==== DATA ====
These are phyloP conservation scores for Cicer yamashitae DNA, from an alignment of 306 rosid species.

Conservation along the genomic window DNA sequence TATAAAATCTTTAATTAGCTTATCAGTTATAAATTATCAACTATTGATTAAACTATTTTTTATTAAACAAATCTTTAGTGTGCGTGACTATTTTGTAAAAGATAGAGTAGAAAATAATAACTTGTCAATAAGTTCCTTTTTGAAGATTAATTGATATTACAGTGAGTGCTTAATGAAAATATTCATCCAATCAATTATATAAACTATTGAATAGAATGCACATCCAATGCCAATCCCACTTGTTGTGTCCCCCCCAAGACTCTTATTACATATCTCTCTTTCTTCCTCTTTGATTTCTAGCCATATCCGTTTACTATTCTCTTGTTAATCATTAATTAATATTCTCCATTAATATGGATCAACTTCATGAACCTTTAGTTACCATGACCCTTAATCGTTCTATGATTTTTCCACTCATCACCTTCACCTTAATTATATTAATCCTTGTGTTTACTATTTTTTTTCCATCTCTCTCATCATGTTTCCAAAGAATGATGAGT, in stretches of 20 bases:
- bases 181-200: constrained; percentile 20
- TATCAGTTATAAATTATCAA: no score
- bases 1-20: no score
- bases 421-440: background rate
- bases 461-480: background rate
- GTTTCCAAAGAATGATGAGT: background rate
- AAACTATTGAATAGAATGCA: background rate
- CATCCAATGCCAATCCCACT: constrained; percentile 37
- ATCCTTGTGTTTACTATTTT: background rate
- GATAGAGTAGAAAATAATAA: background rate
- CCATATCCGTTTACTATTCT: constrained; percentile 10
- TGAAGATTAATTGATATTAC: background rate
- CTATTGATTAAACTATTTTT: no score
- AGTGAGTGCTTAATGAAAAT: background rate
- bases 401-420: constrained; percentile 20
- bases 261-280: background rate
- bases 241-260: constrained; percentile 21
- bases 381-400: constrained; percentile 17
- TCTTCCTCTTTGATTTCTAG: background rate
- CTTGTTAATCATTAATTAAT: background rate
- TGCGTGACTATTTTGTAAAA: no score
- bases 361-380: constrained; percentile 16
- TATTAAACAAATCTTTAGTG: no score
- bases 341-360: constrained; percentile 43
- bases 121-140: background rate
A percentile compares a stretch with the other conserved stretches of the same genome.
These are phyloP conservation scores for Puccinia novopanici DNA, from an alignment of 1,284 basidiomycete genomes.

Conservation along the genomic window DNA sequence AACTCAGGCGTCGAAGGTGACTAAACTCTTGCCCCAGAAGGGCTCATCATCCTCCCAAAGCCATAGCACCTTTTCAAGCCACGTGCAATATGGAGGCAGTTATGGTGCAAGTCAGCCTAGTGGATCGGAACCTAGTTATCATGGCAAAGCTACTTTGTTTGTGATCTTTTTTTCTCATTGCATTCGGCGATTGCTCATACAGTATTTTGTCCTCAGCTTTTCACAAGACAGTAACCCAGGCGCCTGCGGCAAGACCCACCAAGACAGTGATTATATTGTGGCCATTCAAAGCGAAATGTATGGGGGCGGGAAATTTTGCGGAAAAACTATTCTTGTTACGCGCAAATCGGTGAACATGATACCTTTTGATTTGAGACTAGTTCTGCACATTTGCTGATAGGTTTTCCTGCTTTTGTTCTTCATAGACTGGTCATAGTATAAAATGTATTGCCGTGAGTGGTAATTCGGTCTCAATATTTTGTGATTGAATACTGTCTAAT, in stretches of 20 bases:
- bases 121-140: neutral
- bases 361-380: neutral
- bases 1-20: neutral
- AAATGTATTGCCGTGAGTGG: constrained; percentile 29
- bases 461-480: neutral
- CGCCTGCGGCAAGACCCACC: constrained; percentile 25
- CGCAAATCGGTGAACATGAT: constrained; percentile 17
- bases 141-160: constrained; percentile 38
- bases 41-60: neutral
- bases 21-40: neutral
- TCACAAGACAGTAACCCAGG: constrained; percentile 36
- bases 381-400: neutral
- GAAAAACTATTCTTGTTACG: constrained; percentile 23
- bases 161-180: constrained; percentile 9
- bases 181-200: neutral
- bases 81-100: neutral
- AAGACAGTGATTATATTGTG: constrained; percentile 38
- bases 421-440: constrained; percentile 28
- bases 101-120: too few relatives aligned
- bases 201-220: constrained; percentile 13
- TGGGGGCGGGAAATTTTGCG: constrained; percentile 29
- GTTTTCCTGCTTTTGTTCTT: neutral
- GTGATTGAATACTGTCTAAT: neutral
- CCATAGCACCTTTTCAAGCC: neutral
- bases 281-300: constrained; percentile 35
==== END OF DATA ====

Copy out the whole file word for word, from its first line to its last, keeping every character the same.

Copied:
These are phyloP conservation scores for Cicer yamashitae DNA, from an alignment of 306 rosid species.

Conservation along the genomic window DNA sequence TATAAAATCTTTAATTAGCTTATCAGTTATAAATTATCAACTATTGATTAAACTATTTTTTATTAAACAAATCTTTAGTGTGCGTGACTATTTTGTAAAAGATAGAGTAGAAAATAATAACTTGTCAATAAGTTCCTTTTTGAAGATTAATTGATATTACAGTGAGTGCTTAATGAAAATATTCATCCAATCAATTATATAAACTATTGAATAGAATGCACATCCAATGCCAATCCCACTTGTTGTGTCCCCCCCAAGACTCTTATTACATATCTCTCTTTCTTCCTCTTTGATTTCTAGCCATATCCGTTTACTATTCTCTTGTTAATCATTAATTAATATTCTCCATTAATATGGATCAACTTCATGAACCTTTAGTTACCATGACCCTTAATCGTTCTATGATTTTTCCACTCATCACCTTCACCTTAATTATATTAATCCTTGTGTTTACTATTTTTTTTCCATCTCTCTCATCATGTTTCCAAAGAATGATGAGT, in stretches of 20 bases:
- bases 181-200: constrained; percentile 20
- TATCAGTTATAAATTATCAA: no score
- bases 1-20: no score
- bases 421-440: background rate
- bases 461-480: background rate
- GTTTCCAAAGAATGATGAGT: background rate
- AAACTATTGAATAGAATGCA: background rate
- CATCCAATGCCAATCCCACT: constrained; percentile 37
- ATCCTTGTGTTTACTATTTT: background rate
- GATAGAGTAGAAAATAATAA: background rate
- CCATATCCGTTTACTATTCT: constrained; percentile 10
- TGAAGATTAATTGATATTAC: background rate
- CTATTGATTAAACTATTTTT: no score
- AGTGAGTGCTTAATGAAAAT: background rate
- bases 401-420: constrained; percentile 20
- bases 261-280: background rate
- bases 241-260: constrained; percentile 21
- bases 381-400: constrained; percentile 17
- TCTTCCTCTTTGATTTCTAG: background rate
- CTTGTTAATCATTAATTAAT: background rate
- TGCGTGACTATTTTGTAAAA: no score
- bases 361-380: constrained; percentile 16
- TATTAAACAAATCTTTAGTG: no score
- bases 341-360: constrained; percentile 43
- bases 121-140: background rate
A percentile compares a stretch with the other conserved stretches of the same genome.
These are phyloP conservation scores for Puccinia novopanici DNA, from an alignment of 1,284 basidiomycete genomes.

Conservation along the genomic window DNA sequence AACTCAGGCGTCGAAGGTGACTAAACTCTTGCCCCAGAAGGGCTCATCATCCTCCCAAAGCCATAGCACCTTTTCAAGCCACGTGCAATATGGAGGCAGTTATGGTGCAAGTCAGCCTAGTGGATCGGAACCTAGTTATCATGGCAAAGCTACTTTGTTTGTGATCTTTTTTTCTCATTGCATTCGGCGATTGCTCATACAGTATTTTGTCCTCAGCTTTTCACAAGACAGTAACCCAGGCGCCTGCGGCAAGACCCACCAAGACAGTGATTATATTGTGGCCATTCAAAGCGAAATGTATGGGGGCGGGAAATTTTGCGGAAAAACTATTCTTGTTACGCGCAAATCGGTGAACATGATACCTTTTGATTTGAGACTAGTTCTGCACATTTGCTGATAGGTTTTCCTGCTTTTGTTCTTCATAGACTGGTCATAGTATAAAATGTATTGCCGTGAGTGGTAATTCGGTCTCAATATTTTGTGATTGAATACTGTCTAAT, in stretches of 20 bases:
- bases 121-140: neutral
- bases 361-380: neutral
- bases 1-20: neutral
- AAATGTATTGCCGTGAGTGG: constrained; percentile 29
- bases 461-480: neutral
- CGCCTGCGGCAAGACCCACC: constrained; percentile 25
- CGCAAATCGGTGAACATGAT: constrained; percentile 17
- bases 141-160: constrained; percentile 38
- bases 41-60: neutral
- bases 21-40: neutral
- TCACAAGACAGTAACCCAGG: constrained; percentile 36
- bases 381-400: neutral
- GAAAAACTATTCTTGTTACG: constrained; percentile 23
- bases 161-180: constrained; percentile 9
- bases 181-200: neutral
- bases 81-100: neutral
- AAGACAGTGATTATATTGTG: constrained; percentile 38
- bases 421-440: constrained; percentile 28
- bases 101-120: too few relatives aligned
- bases 201-220: constrained; percentile 13
- TGGGGGCGGGAAATTTTGCG: constrained; percentile 29
- GTTTTCCTGCTTTTGTTCTT: neutral
- GTGATTGAATACTGTCTAAT: neutral
- CCATAGCACCTTTTCAAGCC: neutral
- bases 281-300: constrained; percentile 35